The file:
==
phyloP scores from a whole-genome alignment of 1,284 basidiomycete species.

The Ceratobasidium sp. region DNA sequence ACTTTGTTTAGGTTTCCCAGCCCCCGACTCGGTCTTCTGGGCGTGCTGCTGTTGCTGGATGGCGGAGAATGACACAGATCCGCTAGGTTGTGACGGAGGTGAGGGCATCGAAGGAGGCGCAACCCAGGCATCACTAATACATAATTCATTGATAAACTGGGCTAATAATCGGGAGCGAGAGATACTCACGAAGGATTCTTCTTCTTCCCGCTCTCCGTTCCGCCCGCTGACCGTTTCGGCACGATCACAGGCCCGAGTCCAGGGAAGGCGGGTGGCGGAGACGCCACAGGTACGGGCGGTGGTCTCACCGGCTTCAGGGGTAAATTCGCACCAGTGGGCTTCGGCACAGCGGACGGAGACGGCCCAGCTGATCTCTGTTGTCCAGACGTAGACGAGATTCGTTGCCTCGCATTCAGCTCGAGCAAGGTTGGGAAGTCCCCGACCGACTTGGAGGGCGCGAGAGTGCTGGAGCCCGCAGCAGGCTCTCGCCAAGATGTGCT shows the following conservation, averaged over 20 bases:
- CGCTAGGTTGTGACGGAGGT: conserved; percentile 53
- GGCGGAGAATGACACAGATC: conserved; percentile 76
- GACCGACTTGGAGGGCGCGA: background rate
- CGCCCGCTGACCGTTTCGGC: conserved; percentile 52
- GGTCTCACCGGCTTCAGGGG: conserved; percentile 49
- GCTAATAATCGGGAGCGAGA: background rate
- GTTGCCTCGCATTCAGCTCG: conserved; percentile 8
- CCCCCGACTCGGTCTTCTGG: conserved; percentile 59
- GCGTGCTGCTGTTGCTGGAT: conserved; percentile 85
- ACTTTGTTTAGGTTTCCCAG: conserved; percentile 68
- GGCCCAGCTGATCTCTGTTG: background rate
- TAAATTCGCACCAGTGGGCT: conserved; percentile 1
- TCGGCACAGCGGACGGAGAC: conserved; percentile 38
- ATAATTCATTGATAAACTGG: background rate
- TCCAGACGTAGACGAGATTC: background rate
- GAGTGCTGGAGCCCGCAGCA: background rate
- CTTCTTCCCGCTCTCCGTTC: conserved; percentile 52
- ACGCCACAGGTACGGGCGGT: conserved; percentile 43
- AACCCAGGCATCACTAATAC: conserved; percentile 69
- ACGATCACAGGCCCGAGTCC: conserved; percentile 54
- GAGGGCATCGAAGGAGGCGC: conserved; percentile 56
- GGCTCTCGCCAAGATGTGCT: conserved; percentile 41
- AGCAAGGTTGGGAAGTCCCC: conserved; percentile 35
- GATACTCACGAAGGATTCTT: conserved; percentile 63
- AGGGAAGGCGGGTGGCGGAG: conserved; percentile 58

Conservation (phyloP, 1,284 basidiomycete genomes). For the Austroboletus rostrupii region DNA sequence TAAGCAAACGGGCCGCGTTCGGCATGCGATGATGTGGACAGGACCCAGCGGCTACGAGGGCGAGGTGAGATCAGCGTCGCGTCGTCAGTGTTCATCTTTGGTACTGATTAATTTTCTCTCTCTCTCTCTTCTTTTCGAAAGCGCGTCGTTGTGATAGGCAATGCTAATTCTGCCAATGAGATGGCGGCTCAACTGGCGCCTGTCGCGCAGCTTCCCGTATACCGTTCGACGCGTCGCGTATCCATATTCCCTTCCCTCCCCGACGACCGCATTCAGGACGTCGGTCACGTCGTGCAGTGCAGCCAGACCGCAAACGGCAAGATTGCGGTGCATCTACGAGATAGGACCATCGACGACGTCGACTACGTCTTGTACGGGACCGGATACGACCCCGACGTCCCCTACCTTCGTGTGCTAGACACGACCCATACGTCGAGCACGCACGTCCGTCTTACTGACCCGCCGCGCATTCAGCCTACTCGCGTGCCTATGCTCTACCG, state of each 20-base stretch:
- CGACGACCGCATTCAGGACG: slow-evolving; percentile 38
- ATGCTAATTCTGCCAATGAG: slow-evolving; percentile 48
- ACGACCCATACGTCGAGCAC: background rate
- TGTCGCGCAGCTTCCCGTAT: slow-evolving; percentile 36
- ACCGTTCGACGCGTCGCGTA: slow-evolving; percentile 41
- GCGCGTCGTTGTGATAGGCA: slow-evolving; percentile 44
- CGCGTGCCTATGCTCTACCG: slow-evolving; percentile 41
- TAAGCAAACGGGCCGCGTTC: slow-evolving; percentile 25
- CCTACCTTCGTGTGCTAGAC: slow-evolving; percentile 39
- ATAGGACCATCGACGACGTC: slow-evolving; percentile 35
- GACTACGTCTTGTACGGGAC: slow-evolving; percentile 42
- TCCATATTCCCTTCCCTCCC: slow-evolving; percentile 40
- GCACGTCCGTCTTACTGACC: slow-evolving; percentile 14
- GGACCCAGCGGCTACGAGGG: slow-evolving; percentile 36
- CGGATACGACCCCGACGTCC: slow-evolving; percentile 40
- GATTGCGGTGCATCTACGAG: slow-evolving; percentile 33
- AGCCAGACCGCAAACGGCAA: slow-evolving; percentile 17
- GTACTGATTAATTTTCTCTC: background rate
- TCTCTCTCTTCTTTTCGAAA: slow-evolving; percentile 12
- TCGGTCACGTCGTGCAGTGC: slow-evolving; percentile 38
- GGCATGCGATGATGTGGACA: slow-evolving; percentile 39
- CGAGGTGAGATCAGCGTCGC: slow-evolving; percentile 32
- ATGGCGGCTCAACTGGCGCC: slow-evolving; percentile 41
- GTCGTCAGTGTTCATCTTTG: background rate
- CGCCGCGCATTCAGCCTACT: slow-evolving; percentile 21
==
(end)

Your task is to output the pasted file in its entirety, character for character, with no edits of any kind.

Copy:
phyloP scores from a whole-genome alignment of 1,284 basidiomycete species.

The Ceratobasidium sp. region DNA sequence ACTTTGTTTAGGTTTCCCAGCCCCCGACTCGGTCTTCTGGGCGTGCTGCTGTTGCTGGATGGCGGAGAATGACACAGATCCGCTAGGTTGTGACGGAGGTGAGGGCATCGAAGGAGGCGCAACCCAGGCATCACTAATACATAATTCATTGATAAACTGGGCTAATAATCGGGAGCGAGAGATACTCACGAAGGATTCTTCTTCTTCCCGCTCTCCGTTCCGCCCGCTGACCGTTTCGGCACGATCACAGGCCCGAGTCCAGGGAAGGCGGGTGGCGGAGACGCCACAGGTACGGGCGGTGGTCTCACCGGCTTCAGGGGTAAATTCGCACCAGTGGGCTTCGGCACAGCGGACGGAGACGGCCCAGCTGATCTCTGTTGTCCAGACGTAGACGAGATTCGTTGCCTCGCATTCAGCTCGAGCAAGGTTGGGAAGTCCCCGACCGACTTGGAGGGCGCGAGAGTGCTGGAGCCCGCAGCAGGCTCTCGCCAAGATGTGCT shows the following conservation, averaged over 20 bases:
- CGCTAGGTTGTGACGGAGGT: conserved; percentile 53
- GGCGGAGAATGACACAGATC: conserved; percentile 76
- GACCGACTTGGAGGGCGCGA: background rate
- CGCCCGCTGACCGTTTCGGC: conserved; percentile 52
- GGTCTCACCGGCTTCAGGGG: conserved; percentile 49
- GCTAATAATCGGGAGCGAGA: background rate
- GTTGCCTCGCATTCAGCTCG: conserved; percentile 8
- CCCCCGACTCGGTCTTCTGG: conserved; percentile 59
- GCGTGCTGCTGTTGCTGGAT: conserved; percentile 85
- ACTTTGTTTAGGTTTCCCAG: conserved; percentile 68
- GGCCCAGCTGATCTCTGTTG: background rate
- TAAATTCGCACCAGTGGGCT: conserved; percentile 1
- TCGGCACAGCGGACGGAGAC: conserved; percentile 38
- ATAATTCATTGATAAACTGG: background rate
- TCCAGACGTAGACGAGATTC: background rate
- GAGTGCTGGAGCCCGCAGCA: background rate
- CTTCTTCCCGCTCTCCGTTC: conserved; percentile 52
- ACGCCACAGGTACGGGCGGT: conserved; percentile 43
- AACCCAGGCATCACTAATAC: conserved; percentile 69
- ACGATCACAGGCCCGAGTCC: conserved; percentile 54
- GAGGGCATCGAAGGAGGCGC: conserved; percentile 56
- GGCTCTCGCCAAGATGTGCT: conserved; percentile 41
- AGCAAGGTTGGGAAGTCCCC: conserved; percentile 35
- GATACTCACGAAGGATTCTT: conserved; percentile 63
- AGGGAAGGCGGGTGGCGGAG: conserved; percentile 58

Conservation (phyloP, 1,284 basidiomycete genomes). For the Austroboletus rostrupii region DNA sequence TAAGCAAACGGGCCGCGTTCGGCATGCGATGATGTGGACAGGACCCAGCGGCTACGAGGGCGAGGTGAGATCAGCGTCGCGTCGTCAGTGTTCATCTTTGGTACTGATTAATTTTCTCTCTCTCTCTCTTCTTTTCGAAAGCGCGTCGTTGTGATAGGCAATGCTAATTCTGCCAATGAGATGGCGGCTCAACTGGCGCCTGTCGCGCAGCTTCCCGTATACCGTTCGACGCGTCGCGTATCCATATTCCCTTCCCTCCCCGACGACCGCATTCAGGACGTCGGTCACGTCGTGCAGTGCAGCCAGACCGCAAACGGCAAGATTGCGGTGCATCTACGAGATAGGACCATCGACGACGTCGACTACGTCTTGTACGGGACCGGATACGACCCCGACGTCCCCTACCTTCGTGTGCTAGACACGACCCATACGTCGAGCACGCACGTCCGTCTTACTGACCCGCCGCGCATTCAGCCTACTCGCGTGCCTATGCTCTACCG, state of each 20-base stretch:
- CGACGACCGCATTCAGGACG: slow-evolving; percentile 38
- ATGCTAATTCTGCCAATGAG: slow-evolving; percentile 48
- ACGACCCATACGTCGAGCAC: background rate
- TGTCGCGCAGCTTCCCGTAT: slow-evolving; percentile 36
- ACCGTTCGACGCGTCGCGTA: slow-evolving; percentile 41
- GCGCGTCGTTGTGATAGGCA: slow-evolving; percentile 44
- CGCGTGCCTATGCTCTACCG: slow-evolving; percentile 41
- TAAGCAAACGGGCCGCGTTC: slow-evolving; percentile 25
- CCTACCTTCGTGTGCTAGAC: slow-evolving; percentile 39
- ATAGGACCATCGACGACGTC: slow-evolving; percentile 35
- GACTACGTCTTGTACGGGAC: slow-evolving; percentile 42
- TCCATATTCCCTTCCCTCCC: slow-evolving; percentile 40
- GCACGTCCGTCTTACTGACC: slow-evolving; percentile 14
- GGACCCAGCGGCTACGAGGG: slow-evolving; percentile 36
- CGGATACGACCCCGACGTCC: slow-evolving; percentile 40
- GATTGCGGTGCATCTACGAG: slow-evolving; percentile 33
- AGCCAGACCGCAAACGGCAA: slow-evolving; percentile 17
- GTACTGATTAATTTTCTCTC: background rate
- TCTCTCTCTTCTTTTCGAAA: slow-evolving; percentile 12
- TCGGTCACGTCGTGCAGTGC: slow-evolving; percentile 38
- GGCATGCGATGATGTGGACA: slow-evolving; percentile 39
- CGAGGTGAGATCAGCGTCGC: slow-evolving; percentile 32
- ATGGCGGCTCAACTGGCGCC: slow-evolving; percentile 41
- GTCGTCAGTGTTCATCTTTG: background rate
- CGCCGCGCATTCAGCCTACT: slow-evolving; percentile 21